In contemporary, modern American culture, we are more often defined by our differences than what we have in common. This is a very discouraging cultural malady that we have been exposed to and succumbed to. Social media, newspaper articles, online news websites, the evening TV news, everywhere you turn it seems that we’re all being bombarded by reminders of what divides us. In this hyper-sensitive, politically correct culture we live in today, here’s the challenge for us as followers of Jesus. If we want to connect with people and build relationships, then we’ll need to find common ground. We have to find a way to bring people together. Jesus brought together 12 men some of whom were complete opposites in their viewpoints. But they found common ground. You know what I’ve discovered? I’ve found that when I display kindness, speak blessing, show patience, encourage and thank people for their service, I get all that back in return. I get a smile! I get kindness in return. So, I’m a little more conscious to thank the person at the drive-through window at Dunkin Donuts or Starbucks. I try not to look through people and instead notice them… value them even if they’re different from me… even if we don’t share the same color of skin or we don’t have the same values. I’m a lot more gracious and generous in acknowledging people for their service or their help. It’s not hard to connect with people and lift them up with a kind word or a genuine smile. You and I are the ones who can bring rays of sunshine into people’s lives. You can make someone’s day and cheer them up. You can bless people with a kind word of thanks. You can turn someone’s sadness into gladness when you show a little love and grace and patience. Really, it’s easy to be a messenger of hope!
Despite all the differences we might share – differing opinions, different political parties, different religious backgrounds, different ethnicities, different skin colors, different generations, different tastes in music – all those differences that our modern American culture portrays as irreconcilable, divisive differences – we are to overcome those differences as the people of God, as the Body of Christ.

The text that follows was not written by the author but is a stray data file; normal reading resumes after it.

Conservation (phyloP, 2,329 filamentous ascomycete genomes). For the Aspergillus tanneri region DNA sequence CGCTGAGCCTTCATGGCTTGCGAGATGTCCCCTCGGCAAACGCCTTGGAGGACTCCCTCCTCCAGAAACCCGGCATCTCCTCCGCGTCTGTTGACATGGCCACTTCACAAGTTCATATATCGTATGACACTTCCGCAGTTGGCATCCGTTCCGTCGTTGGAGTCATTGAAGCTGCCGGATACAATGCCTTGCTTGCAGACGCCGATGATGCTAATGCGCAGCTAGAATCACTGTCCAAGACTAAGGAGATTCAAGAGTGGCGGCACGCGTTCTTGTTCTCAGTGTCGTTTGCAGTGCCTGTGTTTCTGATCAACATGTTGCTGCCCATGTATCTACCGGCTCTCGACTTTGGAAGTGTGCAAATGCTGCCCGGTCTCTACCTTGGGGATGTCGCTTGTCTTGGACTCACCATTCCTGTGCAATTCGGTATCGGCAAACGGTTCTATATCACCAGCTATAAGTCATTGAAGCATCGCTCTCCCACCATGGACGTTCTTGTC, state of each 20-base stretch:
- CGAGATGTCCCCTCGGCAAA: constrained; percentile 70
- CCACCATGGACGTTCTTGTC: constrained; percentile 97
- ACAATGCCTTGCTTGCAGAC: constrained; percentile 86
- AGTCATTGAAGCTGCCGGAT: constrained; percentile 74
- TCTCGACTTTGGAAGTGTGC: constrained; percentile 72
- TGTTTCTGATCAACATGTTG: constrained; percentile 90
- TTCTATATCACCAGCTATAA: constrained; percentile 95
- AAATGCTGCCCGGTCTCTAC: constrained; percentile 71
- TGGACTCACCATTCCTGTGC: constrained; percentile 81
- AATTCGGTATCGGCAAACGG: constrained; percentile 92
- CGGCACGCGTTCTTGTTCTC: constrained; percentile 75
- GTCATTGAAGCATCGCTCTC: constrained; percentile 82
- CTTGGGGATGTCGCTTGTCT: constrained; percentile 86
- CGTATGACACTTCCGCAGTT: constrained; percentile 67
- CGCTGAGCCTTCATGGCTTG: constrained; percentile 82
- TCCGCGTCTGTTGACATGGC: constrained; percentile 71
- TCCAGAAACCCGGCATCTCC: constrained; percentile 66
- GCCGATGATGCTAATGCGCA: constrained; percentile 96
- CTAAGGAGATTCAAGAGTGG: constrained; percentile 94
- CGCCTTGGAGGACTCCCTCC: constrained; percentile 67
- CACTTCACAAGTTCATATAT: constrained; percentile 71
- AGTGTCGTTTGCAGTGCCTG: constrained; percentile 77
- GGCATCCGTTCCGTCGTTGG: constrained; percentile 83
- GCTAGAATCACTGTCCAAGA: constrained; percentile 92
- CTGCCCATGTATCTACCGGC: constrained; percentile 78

Paul writes: Make every effort to keep the unity of the Spirit through the bond of peace. There is one body and one spirit, just as you were called to one hope when you were called; one Lord, one faith, one baptism; one God and Father of all, who is over all and through all and in all.” (Ephesians 4:3-6) That’s a lot of oneness! That’s a lot of commonality! We are one body… under one Spirit… with faith and allegiance to one God. It doesn’t matter what color you are, what opinion you have about gun control or your political views about our current president or the next president, or your likes or dislikes in TV shows or music or hair color or tattoos or whatever our American culture comes up with next. All of those differences are not important in the Church or in the Kingdom of God. We are to be of one mind and one heart, one faith with one message: the message of the love of Jesus, the message of the cross, the message of Christ crucified and risen again. We focus on what unites, not on what divides. And what unites us is our common faith in Jesus Christ, the Son of God, and his Gospel. The Gospel unites us.